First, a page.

- Any more? Send me some of your ideas

Succeeding at forgiveness, means doing the things daily that help my heart break free from the chains of unforgiveness.

More steps to come, stay tuned!

Steps to Really Break the Grip of Unforgiveness, Part 1

We love eating eggs in our house on any given morning in the Hoyt household! The hard work comes after breakfast is finished and we have egg to scrape off the pan. If we don’t use oil on our old cast iron skillet the eggs stick! It really isn’t much fun to clean off egg with a wimpy wash cloth, we need something potent like those stainless steal pads you can buy at Walmart to more effectively scrape off egg residue that sticks. .

We all will struggle with people who are hard to forgive. We get resentful, we get bitter, we act in anger over them. We confess these struggles to the Lord, we seek his help in getting rid of these negative feelings we have towards these people, but our struggle with these people just stick to our very core and can be hard to scour out of our lives.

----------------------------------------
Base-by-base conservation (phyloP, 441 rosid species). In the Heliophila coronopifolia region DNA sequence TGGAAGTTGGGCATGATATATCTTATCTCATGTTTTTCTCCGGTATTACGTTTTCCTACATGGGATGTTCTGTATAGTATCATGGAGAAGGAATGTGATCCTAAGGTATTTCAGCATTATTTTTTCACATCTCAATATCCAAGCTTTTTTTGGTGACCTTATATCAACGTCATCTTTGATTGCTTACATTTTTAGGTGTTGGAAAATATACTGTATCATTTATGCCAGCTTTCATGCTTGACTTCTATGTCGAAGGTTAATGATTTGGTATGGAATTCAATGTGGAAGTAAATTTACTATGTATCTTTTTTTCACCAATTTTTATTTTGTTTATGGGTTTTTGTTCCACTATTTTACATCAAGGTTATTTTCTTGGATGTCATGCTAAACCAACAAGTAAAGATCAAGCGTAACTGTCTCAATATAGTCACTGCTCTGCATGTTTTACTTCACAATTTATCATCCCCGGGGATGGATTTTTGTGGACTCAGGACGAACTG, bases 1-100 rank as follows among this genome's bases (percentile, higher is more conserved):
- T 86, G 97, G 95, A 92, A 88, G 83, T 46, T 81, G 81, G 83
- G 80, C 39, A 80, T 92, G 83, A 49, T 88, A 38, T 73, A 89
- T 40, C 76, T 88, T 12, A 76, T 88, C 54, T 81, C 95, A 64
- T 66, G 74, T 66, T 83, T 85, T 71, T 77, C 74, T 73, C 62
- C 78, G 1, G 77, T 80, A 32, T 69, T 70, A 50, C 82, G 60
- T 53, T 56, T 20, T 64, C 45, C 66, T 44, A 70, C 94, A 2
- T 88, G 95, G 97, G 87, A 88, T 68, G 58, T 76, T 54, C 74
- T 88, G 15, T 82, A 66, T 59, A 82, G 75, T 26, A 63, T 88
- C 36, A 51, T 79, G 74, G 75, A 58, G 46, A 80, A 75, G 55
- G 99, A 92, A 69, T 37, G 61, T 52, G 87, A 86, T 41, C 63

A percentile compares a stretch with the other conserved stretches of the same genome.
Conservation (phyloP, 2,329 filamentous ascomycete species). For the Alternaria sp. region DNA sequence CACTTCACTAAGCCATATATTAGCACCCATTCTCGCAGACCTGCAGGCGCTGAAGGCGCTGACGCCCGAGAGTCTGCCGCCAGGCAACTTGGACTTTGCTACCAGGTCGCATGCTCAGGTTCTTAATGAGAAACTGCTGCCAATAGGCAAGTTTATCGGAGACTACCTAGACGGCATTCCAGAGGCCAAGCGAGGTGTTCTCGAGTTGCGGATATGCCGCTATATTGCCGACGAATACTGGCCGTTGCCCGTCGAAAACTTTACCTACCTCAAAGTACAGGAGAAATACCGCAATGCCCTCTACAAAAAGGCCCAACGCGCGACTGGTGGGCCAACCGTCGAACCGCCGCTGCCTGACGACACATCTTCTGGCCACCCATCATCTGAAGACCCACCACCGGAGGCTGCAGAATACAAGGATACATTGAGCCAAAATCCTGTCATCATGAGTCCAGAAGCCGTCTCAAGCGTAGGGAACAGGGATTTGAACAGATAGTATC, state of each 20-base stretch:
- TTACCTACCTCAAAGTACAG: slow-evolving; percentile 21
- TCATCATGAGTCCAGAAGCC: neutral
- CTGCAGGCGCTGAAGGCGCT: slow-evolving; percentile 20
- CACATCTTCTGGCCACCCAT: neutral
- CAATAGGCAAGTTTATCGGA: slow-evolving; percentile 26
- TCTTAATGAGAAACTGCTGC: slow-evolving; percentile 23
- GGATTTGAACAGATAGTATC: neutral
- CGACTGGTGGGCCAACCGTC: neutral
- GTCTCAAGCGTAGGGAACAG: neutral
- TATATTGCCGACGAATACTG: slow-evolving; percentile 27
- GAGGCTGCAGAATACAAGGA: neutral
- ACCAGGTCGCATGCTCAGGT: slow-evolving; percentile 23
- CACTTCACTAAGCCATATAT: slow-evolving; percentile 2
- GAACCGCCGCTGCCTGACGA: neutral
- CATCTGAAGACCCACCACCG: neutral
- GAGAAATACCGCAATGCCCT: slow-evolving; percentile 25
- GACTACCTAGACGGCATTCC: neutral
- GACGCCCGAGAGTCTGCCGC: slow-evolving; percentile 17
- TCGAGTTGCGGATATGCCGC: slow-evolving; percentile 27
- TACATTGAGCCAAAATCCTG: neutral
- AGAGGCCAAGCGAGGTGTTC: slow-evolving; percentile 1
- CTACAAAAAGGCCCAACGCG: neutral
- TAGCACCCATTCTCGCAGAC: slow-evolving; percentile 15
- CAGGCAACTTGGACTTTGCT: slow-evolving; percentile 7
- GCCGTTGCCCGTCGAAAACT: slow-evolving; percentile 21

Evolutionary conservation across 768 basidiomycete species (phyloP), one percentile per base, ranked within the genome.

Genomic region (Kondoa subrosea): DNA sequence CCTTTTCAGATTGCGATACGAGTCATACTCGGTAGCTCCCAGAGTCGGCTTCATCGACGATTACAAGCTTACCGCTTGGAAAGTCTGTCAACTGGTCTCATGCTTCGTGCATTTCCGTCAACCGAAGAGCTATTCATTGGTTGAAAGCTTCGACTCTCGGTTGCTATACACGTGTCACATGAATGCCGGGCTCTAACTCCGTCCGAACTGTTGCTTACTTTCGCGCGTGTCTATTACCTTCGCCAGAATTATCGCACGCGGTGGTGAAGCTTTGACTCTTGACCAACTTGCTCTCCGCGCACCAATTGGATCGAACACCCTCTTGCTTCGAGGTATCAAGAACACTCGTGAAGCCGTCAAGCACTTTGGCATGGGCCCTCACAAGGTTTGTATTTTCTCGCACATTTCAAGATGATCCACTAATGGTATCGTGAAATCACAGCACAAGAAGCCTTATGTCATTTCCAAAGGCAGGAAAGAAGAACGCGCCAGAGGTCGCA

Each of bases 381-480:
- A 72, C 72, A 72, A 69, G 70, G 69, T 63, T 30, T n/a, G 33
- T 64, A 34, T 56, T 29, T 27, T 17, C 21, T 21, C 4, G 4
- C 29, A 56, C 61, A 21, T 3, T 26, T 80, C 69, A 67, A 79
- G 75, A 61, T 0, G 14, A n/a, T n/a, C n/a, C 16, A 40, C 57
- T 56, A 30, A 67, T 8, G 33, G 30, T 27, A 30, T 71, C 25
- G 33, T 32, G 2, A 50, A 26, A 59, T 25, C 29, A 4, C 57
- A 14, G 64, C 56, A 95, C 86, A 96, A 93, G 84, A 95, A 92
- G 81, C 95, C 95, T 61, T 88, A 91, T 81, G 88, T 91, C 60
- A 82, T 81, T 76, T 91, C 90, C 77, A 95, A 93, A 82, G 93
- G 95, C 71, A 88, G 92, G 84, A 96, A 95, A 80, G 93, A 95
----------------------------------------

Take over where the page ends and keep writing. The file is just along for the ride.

One day I protested to God, “All I want is freedom from being resentful. I want  release from the feelings surrounding this person. I feel in bondage, all day I can’t get this person off my mind. It is overtaking me, Lord by your Spirit break the grip of this relational strife that keeps me from breaking away.”

I was having a difficult time working through some hard feelings with someone in the ministry. My friend David Sanford, who is a 80 plus year old missionary, came to the rescue during one of our many coffee chats at a local Panera Bread! We met many times during the months I was struggling. One challenge he made that really helped me begin to chip away at the negative, resentful cling was to repetitiously tell the Lord, ‘thank you for bringing this person into my life’. I had to believe Jesus allowed this person to enter into my space because God was using that person to form me into the image of Christ.

I took the challenge, though not easily but not only did I begin to feel freedom from my resentment, but I found out there was a couple of assets the individual brought to the table that I began to be grateful for.

A Grip Breaking Step – Repeatedly and in detail thank the Lord for the People who make Life the hardest.

Stay Tuned for more steps!